After two years, Ria got a job with Ross University and moved to St Kitts. After some months, the dean offered me the position of campus administrator. The package was really good. There was no income tax. You were saving a lot of your income. And Ria was there. I went back to St Kitts.
My work at Ross University medical and vet schools has been extremely rewarding. It has been the largest part of my career. I really feel good that our graduates are making a difference in people’s lives all around the world.
It’s ironic how many opportunities there were for Ria and I to connect – and we didn’t. Her brother Dale and I were in the same year at Pres. They lived in Chase Village, right before Freeport. In 1996, my now ex-girlfriend arranged a party for Ria down at Anchorage. I danced one dance with the birthday girl, out of politeness, but that was it. We went our separate ways with other people.
A couple years later I went into a bank where Ria was a teller. She told me later that, when she saw me walk in she said, “Who is this guy? If he has a girlfriend I'm going to be in trouble!” We did the whole flirting thing, smiling, grinning. She did not remember me from her birthday party at all. But I remembered her as Dale’s sister. Also, she had long hair, almost down to her knees. You couldn't miss that. In those days, I did have some hair on my head but she would've seen me as some ordinary guy.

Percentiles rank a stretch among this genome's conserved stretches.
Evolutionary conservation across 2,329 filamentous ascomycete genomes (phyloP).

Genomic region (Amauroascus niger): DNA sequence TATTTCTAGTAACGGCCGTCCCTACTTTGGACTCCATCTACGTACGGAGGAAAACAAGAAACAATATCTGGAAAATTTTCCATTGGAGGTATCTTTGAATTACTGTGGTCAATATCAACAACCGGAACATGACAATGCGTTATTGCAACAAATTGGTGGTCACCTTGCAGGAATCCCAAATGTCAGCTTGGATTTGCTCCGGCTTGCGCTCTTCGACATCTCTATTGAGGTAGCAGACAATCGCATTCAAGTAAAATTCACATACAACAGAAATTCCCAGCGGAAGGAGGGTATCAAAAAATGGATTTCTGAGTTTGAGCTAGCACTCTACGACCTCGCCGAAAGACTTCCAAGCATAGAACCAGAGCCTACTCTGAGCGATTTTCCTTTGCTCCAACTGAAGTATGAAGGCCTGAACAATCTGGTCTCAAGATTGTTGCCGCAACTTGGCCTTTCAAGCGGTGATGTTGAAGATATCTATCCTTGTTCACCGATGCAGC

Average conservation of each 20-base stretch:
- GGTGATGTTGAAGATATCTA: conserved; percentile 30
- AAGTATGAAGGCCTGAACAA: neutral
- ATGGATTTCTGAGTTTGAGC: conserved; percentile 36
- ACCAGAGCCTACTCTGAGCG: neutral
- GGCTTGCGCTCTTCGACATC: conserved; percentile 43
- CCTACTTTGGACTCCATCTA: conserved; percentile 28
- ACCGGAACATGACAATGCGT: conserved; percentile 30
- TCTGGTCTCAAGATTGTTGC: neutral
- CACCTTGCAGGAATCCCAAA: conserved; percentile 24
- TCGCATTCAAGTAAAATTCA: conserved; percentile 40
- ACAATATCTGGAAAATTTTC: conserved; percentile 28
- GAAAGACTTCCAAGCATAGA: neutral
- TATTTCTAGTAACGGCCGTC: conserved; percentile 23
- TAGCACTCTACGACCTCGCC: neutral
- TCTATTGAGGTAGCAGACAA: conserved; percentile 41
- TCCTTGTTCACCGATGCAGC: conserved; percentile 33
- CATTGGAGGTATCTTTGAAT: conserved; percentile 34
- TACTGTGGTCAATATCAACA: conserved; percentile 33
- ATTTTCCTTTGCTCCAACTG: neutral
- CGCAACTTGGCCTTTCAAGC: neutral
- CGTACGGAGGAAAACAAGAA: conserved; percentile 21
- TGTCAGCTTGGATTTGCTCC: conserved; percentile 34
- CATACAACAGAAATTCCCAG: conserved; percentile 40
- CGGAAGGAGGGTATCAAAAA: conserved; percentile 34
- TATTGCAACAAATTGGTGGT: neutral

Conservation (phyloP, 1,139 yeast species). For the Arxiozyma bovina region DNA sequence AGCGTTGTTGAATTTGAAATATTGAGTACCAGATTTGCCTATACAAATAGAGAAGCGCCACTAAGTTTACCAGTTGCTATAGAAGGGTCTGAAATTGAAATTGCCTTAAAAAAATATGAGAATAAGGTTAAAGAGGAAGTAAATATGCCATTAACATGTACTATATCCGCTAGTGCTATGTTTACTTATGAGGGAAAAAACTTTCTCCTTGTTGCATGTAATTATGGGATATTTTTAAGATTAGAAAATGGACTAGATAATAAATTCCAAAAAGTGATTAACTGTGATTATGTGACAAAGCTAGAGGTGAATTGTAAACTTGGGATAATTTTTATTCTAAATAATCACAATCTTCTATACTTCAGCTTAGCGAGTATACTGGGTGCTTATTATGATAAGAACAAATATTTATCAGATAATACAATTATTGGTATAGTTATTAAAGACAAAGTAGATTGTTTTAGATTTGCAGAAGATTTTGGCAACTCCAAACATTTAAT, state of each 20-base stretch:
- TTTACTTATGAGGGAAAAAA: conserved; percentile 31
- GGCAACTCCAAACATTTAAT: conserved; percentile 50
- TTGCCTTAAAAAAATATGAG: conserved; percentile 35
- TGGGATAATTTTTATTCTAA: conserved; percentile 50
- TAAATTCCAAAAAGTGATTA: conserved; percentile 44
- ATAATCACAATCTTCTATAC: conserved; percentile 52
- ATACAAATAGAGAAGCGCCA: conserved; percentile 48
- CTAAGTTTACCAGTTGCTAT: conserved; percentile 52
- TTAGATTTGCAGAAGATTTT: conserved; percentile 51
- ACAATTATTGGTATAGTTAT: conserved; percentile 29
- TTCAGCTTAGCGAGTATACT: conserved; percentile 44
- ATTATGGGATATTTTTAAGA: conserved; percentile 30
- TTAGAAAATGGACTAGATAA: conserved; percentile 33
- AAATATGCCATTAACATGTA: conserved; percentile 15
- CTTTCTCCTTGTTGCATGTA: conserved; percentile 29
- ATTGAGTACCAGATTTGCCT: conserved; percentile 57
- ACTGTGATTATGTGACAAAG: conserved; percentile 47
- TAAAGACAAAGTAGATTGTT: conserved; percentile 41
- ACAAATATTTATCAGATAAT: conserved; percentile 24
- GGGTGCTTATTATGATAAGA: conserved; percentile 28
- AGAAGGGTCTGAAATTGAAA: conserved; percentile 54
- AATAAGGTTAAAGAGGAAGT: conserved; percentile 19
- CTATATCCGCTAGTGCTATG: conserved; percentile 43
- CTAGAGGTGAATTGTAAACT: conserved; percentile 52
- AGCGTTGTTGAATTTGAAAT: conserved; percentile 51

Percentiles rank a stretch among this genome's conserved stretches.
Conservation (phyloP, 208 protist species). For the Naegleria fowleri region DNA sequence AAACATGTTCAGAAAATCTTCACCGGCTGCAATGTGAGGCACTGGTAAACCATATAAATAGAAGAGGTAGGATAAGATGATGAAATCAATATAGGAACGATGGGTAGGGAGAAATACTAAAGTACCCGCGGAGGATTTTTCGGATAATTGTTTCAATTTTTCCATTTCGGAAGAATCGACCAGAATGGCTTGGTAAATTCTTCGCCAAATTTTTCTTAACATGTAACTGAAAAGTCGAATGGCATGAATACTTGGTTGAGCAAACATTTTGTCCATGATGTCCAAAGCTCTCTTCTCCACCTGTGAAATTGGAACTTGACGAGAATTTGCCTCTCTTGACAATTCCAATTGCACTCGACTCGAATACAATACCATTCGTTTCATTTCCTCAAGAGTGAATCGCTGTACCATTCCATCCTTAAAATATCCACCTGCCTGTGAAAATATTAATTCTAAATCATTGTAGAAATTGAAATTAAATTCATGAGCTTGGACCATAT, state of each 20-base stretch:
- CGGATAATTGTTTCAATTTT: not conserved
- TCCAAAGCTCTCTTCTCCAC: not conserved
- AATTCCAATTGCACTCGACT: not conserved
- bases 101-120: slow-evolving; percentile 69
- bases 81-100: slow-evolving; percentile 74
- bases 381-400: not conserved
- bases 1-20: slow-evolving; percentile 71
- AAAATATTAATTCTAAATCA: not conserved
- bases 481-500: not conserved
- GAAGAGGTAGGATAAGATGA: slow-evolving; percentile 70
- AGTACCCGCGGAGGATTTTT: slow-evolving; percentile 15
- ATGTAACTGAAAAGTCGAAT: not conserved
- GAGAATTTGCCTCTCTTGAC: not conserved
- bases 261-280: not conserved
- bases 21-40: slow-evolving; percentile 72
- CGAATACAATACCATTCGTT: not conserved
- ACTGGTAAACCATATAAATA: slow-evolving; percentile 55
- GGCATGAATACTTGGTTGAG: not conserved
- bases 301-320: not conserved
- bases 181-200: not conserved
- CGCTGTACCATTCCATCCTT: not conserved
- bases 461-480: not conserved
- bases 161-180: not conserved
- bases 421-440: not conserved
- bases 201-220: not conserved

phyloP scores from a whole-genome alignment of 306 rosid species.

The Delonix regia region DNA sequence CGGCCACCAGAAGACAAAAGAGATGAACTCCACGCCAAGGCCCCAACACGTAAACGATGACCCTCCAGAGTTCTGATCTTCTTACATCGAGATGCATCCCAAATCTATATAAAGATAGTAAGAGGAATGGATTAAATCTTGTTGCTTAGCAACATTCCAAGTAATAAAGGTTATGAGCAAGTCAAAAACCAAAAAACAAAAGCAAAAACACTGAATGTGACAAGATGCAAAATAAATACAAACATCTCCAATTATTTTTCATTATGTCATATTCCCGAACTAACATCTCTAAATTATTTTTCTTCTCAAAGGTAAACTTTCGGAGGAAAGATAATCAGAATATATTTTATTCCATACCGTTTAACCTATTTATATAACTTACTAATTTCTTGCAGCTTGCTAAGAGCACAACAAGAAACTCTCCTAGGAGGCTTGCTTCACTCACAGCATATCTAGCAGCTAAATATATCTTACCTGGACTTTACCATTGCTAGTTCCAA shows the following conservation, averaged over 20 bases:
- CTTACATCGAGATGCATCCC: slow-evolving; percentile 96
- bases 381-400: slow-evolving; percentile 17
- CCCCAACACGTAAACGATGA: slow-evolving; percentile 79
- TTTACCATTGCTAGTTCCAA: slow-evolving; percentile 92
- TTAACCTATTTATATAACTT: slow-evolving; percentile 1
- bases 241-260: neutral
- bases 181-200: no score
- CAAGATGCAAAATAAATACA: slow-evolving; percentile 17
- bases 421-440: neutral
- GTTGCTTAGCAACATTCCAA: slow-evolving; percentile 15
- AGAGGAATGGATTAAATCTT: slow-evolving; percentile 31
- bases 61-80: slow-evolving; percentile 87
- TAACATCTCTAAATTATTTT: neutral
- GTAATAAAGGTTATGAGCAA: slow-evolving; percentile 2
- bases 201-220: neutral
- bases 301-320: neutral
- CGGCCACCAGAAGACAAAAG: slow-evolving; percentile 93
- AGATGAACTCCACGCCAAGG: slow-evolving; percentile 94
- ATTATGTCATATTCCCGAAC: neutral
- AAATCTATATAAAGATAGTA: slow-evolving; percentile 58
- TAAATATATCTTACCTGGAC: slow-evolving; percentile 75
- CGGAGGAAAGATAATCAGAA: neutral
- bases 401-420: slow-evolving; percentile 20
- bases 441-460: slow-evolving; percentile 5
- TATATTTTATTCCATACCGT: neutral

We first went out in August 1997 when I asked her to help me shop for my uncle. She says I was very forward because I slipped my hand into hers. But she held it! The next January, I asked her to marry me. This September will be 24 years we’re married. August will be our 25th dating anniversary.
When we started going out, Ria said she wasn’t into the kids thing and I never had a burning desire to have. I do not think we would've had the life we had today if we had children.
A lot of people don't understand how we can work together, live together, spend 24 hours a day together. But we were REALLY happy locked down in the same apartment! Ria is my best friend. We absolutely enjoy spending as much time as we can together.
It feels pretty good to be the first “official” couple in Trini to the Bone. I asked right up front if couples could be in it. For me, both of us being able to tell our stories was important. It’s not just me. It’s us. It’s her getting the chance to share as well.
I think the love we have for each other is about constantly building and lifting each other up. It's not about one going forward. It was always about supporting one another. When she was doing her Masters, I took care of all the other stuff. While I was doing my MBA, she took care of everything. When I was struggling, trying to get everything back together for students to come back in Saint Martin after the hurricane, I called her and said, “I need you here!” She was on the next flight over.
I have met some wonderful Trinis and some real SOBs. But one common thing is, people describe Trinis by their work ethic, hospitality and ability to have a good time. So a true Trini is a person who shows they care through their food and hospitality. And their work.
Trinidad and Tobago prepared me, a Hindu with Muslim and Catholic friends, who went to a Christian school, to be open to engaging with other cultures and religions. Interacting with professors, groundskeepers, porters, PMs, governors, people from all over the world, I’ve treated each of them the same. Because, when you cut us, we all bleed red. I DEFINITELY got that in Trinidad.
Read the full version of this feature on Friday evening at www.BCPires.com